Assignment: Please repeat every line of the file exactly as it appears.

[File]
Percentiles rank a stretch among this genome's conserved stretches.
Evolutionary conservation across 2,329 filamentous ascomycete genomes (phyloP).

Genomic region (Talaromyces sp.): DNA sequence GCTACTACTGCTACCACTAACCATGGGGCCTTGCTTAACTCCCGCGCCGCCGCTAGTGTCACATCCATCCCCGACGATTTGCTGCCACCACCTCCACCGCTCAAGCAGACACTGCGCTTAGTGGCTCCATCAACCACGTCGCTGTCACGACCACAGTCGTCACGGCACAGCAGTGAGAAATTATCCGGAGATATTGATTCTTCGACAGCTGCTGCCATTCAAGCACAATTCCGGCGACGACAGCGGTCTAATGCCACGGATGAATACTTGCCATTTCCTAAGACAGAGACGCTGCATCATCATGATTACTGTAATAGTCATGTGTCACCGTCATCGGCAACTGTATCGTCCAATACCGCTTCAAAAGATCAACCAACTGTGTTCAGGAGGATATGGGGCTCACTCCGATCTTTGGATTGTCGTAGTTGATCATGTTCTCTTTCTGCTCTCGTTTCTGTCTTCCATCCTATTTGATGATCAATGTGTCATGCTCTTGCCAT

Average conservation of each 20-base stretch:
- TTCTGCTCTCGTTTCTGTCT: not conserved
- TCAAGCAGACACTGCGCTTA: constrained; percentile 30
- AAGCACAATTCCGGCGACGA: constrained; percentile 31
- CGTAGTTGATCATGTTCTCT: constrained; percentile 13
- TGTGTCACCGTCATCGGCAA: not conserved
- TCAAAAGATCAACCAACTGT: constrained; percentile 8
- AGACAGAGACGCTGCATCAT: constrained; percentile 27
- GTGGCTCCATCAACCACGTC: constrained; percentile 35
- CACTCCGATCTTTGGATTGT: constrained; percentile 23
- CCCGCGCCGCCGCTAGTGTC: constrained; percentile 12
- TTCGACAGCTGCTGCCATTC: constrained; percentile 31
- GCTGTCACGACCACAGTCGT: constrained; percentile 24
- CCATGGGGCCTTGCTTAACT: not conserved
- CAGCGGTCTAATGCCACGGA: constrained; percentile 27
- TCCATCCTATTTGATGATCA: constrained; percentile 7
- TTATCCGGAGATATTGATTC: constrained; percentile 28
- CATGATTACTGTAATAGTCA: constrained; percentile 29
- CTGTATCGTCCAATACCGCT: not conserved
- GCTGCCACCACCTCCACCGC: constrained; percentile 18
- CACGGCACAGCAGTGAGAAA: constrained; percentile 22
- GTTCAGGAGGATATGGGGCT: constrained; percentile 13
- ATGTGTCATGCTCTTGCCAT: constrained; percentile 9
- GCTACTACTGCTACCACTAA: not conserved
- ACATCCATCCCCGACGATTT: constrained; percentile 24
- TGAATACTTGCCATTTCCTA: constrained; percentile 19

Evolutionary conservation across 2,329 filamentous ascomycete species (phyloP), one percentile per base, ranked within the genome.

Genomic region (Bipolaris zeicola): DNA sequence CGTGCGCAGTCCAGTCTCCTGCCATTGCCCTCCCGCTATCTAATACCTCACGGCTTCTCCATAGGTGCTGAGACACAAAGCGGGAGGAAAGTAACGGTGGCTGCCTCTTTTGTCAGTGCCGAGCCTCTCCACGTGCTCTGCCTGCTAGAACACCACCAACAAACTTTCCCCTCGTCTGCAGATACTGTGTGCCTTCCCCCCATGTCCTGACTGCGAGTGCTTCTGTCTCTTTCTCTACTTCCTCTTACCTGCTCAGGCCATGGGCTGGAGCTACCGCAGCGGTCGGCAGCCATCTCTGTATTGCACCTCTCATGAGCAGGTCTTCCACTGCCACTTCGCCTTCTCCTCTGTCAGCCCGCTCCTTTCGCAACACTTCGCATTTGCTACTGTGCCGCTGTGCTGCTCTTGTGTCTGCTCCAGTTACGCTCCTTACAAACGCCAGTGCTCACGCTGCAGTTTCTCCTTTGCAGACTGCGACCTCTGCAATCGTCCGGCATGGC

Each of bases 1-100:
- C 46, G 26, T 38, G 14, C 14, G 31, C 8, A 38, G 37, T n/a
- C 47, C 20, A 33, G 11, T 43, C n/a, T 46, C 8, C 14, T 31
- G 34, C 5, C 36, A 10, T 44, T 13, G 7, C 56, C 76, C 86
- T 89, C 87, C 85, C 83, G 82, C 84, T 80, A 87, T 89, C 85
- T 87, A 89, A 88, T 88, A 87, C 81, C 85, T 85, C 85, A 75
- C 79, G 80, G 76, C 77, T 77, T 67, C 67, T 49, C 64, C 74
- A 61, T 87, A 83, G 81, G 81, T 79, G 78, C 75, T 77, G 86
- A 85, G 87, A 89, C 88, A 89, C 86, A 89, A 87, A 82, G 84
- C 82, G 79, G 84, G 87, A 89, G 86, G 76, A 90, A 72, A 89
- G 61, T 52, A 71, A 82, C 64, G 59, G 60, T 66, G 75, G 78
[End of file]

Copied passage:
Percentiles rank a stretch among this genome's conserved stretches.
Evolutionary conservation across 2,329 filamentous ascomycete genomes (phyloP).

Genomic region (Talaromyces sp.): DNA sequence GCTACTACTGCTACCACTAACCATGGGGCCTTGCTTAACTCCCGCGCCGCCGCTAGTGTCACATCCATCCCCGACGATTTGCTGCCACCACCTCCACCGCTCAAGCAGACACTGCGCTTAGTGGCTCCATCAACCACGTCGCTGTCACGACCACAGTCGTCACGGCACAGCAGTGAGAAATTATCCGGAGATATTGATTCTTCGACAGCTGCTGCCATTCAAGCACAATTCCGGCGACGACAGCGGTCTAATGCCACGGATGAATACTTGCCATTTCCTAAGACAGAGACGCTGCATCATCATGATTACTGTAATAGTCATGTGTCACCGTCATCGGCAACTGTATCGTCCAATACCGCTTCAAAAGATCAACCAACTGTGTTCAGGAGGATATGGGGCTCACTCCGATCTTTGGATTGTCGTAGTTGATCATGTTCTCTTTCTGCTCTCGTTTCTGTCTTCCATCCTATTTGATGATCAATGTGTCATGCTCTTGCCAT

Average conservation of each 20-base stretch:
- TTCTGCTCTCGTTTCTGTCT: not conserved
- TCAAGCAGACACTGCGCTTA: constrained; percentile 30
- AAGCACAATTCCGGCGACGA: constrained; percentile 31
- CGTAGTTGATCATGTTCTCT: constrained; percentile 13
- TGTGTCACCGTCATCGGCAA: not conserved
- TCAAAAGATCAACCAACTGT: constrained; percentile 8
- AGACAGAGACGCTGCATCAT: constrained; percentile 27
- GTGGCTCCATCAACCACGTC: constrained; percentile 35
- CACTCCGATCTTTGGATTGT: constrained; percentile 23
- CCCGCGCCGCCGCTAGTGTC: constrained; percentile 12
- TTCGACAGCTGCTGCCATTC: constrained; percentile 31
- GCTGTCACGACCACAGTCGT: constrained; percentile 24
- CCATGGGGCCTTGCTTAACT: not conserved
- CAGCGGTCTAATGCCACGGA: constrained; percentile 27
- TCCATCCTATTTGATGATCA: constrained; percentile 7
- TTATCCGGAGATATTGATTC: constrained; percentile 28
- CATGATTACTGTAATAGTCA: constrained; percentile 29
- CTGTATCGTCCAATACCGCT: not conserved
- GCTGCCACCACCTCCACCGC: constrained; percentile 18
- CACGGCACAGCAGTGAGAAA: constrained; percentile 22
- GTTCAGGAGGATATGGGGCT: constrained; percentile 13
- ATGTGTCATGCTCTTGCCAT: constrained; percentile 9
- GCTACTACTGCTACCACTAA: not conserved
- ACATCCATCCCCGACGATTT: constrained; percentile 24
- TGAATACTTGCCATTTCCTA: constrained; percentile 19

Evolutionary conservation across 2,329 filamentous ascomycete species (phyloP), one percentile per base, ranked within the genome.

Genomic region (Bipolaris zeicola): DNA sequence CGTGCGCAGTCCAGTCTCCTGCCATTGCCCTCCCGCTATCTAATACCTCACGGCTTCTCCATAGGTGCTGAGACACAAAGCGGGAGGAAAGTAACGGTGGCTGCCTCTTTTGTCAGTGCCGAGCCTCTCCACGTGCTCTGCCTGCTAGAACACCACCAACAAACTTTCCCCTCGTCTGCAGATACTGTGTGCCTTCCCCCCATGTCCTGACTGCGAGTGCTTCTGTCTCTTTCTCTACTTCCTCTTACCTGCTCAGGCCATGGGCTGGAGCTACCGCAGCGGTCGGCAGCCATCTCTGTATTGCACCTCTCATGAGCAGGTCTTCCACTGCCACTTCGCCTTCTCCTCTGTCAGCCCGCTCCTTTCGCAACACTTCGCATTTGCTACTGTGCCGCTGTGCTGCTCTTGTGTCTGCTCCAGTTACGCTCCTTACAAACGCCAGTGCTCACGCTGCAGTTTCTCCTTTGCAGACTGCGACCTCTGCAATCGTCCGGCATGGC

Each of bases 1-100:
- C 46, G 26, T 38, G 14, C 14, G 31, C 8, A 38, G 37, T n/a
- C 47, C 20, A 33, G 11, T 43, C n/a, T 46, C 8, C 14, T 31
- G 34, C 5, C 36, A 10, T 44, T 13, G 7, C 56, C 76, C 86
- T 89, C 87, C 85, C 83, G 82, C 84, T 80, A 87, T 89, C 85
- T 87, A 89, A 88, T 88, A 87, C 81, C 85, T 85, C 85, A 75
- C 79, G 80, G 76, C 77, T 77, T 67, C 67, T 49, C 64, C 74
- A 61, T 87, A 83, G 81, G 81, T 79, G 78, C 75, T 77, G 86
- A 85, G 87, A 89, C 88, A 89, C 86, A 89, A 87, A 82, G 84
- C 82, G 79, G 84, G 87, A 89, G 86, G 76, A 90, A 72, A 89
- G 61, T 52, A 71, A 82, C 64, G 59, G 60, T 66, G 75, G 78